In June I was guest blogger over at Legal History Blog, created and maintained by Mary L. Dudziak, the Judge Edward J. and Ruey L. Guirado Professor of Law, History and Political Science, University of Southern California. I decided to use the opportunity as a kind of diary of my academic activities since the end of classes. Here is a digest with links to the more substantial posts.
I attended two conferences in May. Early in the month I commented as a "dream mentor" at a "Fellows Conference" of the Miller Center of Public Affairs at the University of Virginia. The fellow in question was Jefferson Decker, a doctoral candidate in the history department at Columbia University, who has been studying the rise of the conservative legal movement. The comment provided an occasion for reviewing other recent work on the subject, including a book by the political scientist Steven Teles. My post and a link to a webcast of Decker's paper and my comment are at "Conservative Legal Movement: Take Two."
Later in the month I attended the Policy History Conference held near St. Louis, Missouri. Although I chaired an interesting panel on administrative law and agencies in the Twentieth-Century United States, I ended up blogging on a session on the political economy of antebellum America, which included two papers on the Warehousing Act of 1846--the most attention the legislation had received, one panelist ventured, since it was originally before the House Ways and Means Committee. My report on the session and the turn to transnationalism by nineteenth-century policy historians is at "Warehouses: Who Knew?"
I spent some of the month revising my course on American Legal History. Two posts addressed questions that came up in my class and how I resolved them. One, "Hughes at Elmira," was the seeming contradiction that Charles Evans Hughes took as governor of New York and Chief Justice of the United States on the question of judicial review of agency fact finding. The other, "Bureaucracy for Law Students," discussed how to help my students imagine life within a public bureaucracy.
Other posts were new or revised notes and documents from my course materials. Two discussed corporation lawyers in the early twentieth century: "Stone versus Swaine" and "James Dill: Corporation Law without Regret." "Jerome Frank Hires Some Lawyers" was a three-part series on the conflict that ensued when Jerome Frank tried to bring the same hiring practices of large New York City law firms to the Agricultural Adjustment Act at the start of the New Deal. The three linked posts start here. And "An OPA Lawyer Has His Doubts" was a two-part post on the reaction of a lawyer in a field office of the Office of Price Administration to the flood of regulations issuing out of the agency's headquarters in Washington. It begins here.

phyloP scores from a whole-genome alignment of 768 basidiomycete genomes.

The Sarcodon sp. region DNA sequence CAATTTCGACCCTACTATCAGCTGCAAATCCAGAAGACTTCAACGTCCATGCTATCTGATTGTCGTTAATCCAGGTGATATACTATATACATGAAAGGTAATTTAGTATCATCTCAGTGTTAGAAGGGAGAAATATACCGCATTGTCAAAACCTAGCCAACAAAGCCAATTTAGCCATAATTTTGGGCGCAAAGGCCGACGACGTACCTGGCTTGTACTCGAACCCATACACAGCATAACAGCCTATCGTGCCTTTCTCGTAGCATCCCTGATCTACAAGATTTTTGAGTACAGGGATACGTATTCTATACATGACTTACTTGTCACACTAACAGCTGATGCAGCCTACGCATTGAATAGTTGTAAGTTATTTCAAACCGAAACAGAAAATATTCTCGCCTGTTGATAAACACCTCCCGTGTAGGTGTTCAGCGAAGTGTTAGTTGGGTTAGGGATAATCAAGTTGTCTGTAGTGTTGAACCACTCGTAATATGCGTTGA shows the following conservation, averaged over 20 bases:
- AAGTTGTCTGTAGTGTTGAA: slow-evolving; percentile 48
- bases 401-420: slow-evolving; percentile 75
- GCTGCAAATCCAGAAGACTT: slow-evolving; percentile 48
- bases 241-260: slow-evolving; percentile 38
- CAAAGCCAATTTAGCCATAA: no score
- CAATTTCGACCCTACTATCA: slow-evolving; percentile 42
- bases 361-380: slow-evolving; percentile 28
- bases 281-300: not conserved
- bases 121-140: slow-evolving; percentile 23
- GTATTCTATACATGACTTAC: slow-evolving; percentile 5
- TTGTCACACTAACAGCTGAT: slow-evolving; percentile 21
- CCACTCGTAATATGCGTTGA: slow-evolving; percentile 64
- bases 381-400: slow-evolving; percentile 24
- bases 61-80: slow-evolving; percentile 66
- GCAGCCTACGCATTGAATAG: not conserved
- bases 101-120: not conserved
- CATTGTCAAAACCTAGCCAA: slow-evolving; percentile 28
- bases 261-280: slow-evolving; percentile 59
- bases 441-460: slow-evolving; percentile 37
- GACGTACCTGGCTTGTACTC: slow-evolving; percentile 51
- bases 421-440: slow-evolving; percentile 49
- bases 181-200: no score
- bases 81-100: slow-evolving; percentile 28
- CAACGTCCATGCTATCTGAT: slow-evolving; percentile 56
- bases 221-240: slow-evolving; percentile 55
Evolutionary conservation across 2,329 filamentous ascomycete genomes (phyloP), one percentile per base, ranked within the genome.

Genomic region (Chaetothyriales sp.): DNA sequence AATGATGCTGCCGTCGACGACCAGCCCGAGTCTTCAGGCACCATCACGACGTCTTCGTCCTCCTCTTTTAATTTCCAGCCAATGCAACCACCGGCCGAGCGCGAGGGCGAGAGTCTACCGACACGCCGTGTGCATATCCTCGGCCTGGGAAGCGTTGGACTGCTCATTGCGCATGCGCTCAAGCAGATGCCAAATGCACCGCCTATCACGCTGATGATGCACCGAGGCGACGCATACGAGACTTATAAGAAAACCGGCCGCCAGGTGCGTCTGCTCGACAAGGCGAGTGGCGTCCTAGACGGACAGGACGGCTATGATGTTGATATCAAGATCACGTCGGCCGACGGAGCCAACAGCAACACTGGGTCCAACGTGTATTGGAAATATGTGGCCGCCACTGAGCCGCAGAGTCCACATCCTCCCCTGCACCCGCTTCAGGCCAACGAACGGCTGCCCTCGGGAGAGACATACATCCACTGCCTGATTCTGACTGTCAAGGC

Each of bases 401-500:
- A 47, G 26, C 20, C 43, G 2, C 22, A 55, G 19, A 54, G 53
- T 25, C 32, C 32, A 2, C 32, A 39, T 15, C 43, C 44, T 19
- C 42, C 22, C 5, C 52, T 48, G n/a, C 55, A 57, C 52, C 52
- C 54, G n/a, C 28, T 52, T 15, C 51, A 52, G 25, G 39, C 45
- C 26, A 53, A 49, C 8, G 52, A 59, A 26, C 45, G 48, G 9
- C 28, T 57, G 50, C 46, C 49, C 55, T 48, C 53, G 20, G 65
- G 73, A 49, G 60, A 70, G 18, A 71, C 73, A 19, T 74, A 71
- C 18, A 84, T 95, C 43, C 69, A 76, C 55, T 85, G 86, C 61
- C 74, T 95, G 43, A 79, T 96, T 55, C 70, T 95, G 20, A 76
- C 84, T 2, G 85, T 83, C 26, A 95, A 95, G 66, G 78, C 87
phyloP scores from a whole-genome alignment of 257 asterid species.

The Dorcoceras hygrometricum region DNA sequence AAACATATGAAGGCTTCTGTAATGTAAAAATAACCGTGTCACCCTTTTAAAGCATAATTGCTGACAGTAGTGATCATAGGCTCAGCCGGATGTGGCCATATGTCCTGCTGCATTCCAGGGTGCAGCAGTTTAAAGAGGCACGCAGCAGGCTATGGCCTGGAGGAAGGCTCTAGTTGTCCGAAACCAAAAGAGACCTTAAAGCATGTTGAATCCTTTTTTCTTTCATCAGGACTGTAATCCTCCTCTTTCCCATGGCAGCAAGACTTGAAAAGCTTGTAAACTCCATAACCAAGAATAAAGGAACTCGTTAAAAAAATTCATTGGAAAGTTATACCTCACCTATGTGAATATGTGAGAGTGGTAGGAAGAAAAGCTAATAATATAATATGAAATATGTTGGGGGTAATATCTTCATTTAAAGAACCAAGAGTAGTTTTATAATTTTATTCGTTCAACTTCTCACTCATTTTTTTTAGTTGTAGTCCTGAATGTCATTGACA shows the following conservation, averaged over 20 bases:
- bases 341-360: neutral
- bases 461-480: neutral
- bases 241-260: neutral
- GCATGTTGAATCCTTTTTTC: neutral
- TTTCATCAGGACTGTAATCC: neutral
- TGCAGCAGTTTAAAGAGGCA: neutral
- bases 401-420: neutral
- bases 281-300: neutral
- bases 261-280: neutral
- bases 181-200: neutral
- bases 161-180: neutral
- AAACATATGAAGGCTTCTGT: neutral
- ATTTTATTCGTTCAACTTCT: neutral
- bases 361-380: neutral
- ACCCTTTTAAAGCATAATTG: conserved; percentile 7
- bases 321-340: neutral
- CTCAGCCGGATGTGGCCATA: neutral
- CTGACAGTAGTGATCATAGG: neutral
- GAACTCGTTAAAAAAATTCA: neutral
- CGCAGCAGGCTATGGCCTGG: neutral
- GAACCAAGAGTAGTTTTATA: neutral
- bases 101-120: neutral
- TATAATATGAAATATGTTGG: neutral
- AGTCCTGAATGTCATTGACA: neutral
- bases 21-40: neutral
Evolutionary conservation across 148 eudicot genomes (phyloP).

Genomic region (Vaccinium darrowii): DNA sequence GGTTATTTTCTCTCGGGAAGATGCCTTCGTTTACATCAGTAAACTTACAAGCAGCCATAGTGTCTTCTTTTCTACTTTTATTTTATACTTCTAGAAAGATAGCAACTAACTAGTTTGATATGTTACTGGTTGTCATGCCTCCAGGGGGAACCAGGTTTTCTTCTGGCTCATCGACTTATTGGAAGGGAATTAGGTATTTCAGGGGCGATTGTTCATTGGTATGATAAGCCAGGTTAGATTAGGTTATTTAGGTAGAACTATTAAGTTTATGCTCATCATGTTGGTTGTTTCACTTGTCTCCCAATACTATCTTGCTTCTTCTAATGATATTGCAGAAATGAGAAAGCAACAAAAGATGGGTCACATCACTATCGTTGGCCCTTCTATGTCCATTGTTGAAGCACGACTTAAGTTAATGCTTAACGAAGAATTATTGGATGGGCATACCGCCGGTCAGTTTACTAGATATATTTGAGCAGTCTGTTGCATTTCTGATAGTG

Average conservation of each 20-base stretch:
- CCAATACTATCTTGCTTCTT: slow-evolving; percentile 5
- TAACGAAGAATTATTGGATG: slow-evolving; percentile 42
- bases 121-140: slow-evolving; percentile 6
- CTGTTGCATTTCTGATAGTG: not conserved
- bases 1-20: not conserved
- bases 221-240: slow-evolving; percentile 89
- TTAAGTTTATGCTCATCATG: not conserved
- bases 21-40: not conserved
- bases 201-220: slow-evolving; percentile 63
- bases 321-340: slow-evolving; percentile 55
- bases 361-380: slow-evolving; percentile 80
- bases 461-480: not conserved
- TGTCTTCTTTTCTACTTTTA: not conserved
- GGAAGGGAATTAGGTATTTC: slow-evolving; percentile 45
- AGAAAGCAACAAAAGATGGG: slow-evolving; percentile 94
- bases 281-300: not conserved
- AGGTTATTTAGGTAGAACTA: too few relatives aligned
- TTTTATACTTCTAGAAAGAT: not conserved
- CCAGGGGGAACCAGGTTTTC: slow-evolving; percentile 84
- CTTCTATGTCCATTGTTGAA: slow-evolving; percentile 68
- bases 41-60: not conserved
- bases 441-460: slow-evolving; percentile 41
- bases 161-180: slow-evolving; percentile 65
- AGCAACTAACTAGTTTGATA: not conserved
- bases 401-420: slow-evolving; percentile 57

In the middle of June, with the support of a grant from Georgetown's Reynolds Family Faculty Research Fund), I traveled to several libraries for my on-going research on the history of New Deal lawyers. Several posts were on documents I wasn't likely to use in my own work but which were too interesting to keep to myself. "Jerold Auerbach Interviews Louis Jaffe" describes a sharp exchange between a historian-critic of the New Deal lawyers and one of their number, the great administrative law scholar Louis Jaffe. "Felix Frankfurter and the Revolving Door" describes some previously unremarked-upon correspondence in which Frankfurter, as a young lawyer, was advised by one of his Harvard law professors not to tarry too long in public service. "Legal Realism and International Law, 1938" described a quarrel between two leading legal realists, Jerome Frank and Felix Cohen, over whether the United States was obligated under international law to lift its embargo of arms to the combatants in the Spanish Civil War.
A few posts can only be termed miscellaneous. In "Documents in Search of Historians," I drew attention to two collections in Georgetown's Edward Bennett Williams Library, the National Equal Justice Library and the papers of the federal judge Oliver Gasch. (This one was picked up on by the blog of the American Historian Association, so maybe we'll get some takers.) In "Who Will Write the History of the Women's Court?" I put on my hat as co-editor of Studies in Legal History, a book series of the University of North Carolina Press, sponsored by the American Society for Legal History, and explained why I thought the women's court deserved historical study at book length.
Finally, I led a discussion on the nineteenth-century labor case In re Debs at an institute for high school teachers at the Federal Judicial Center, sponsored by the Center and the Public Education Division of the American Bar Association. The experience led me to reflect on how a "great case" can provide a distorted view of the typical case in a given field, and this led to the post, "Teaching the Great Case."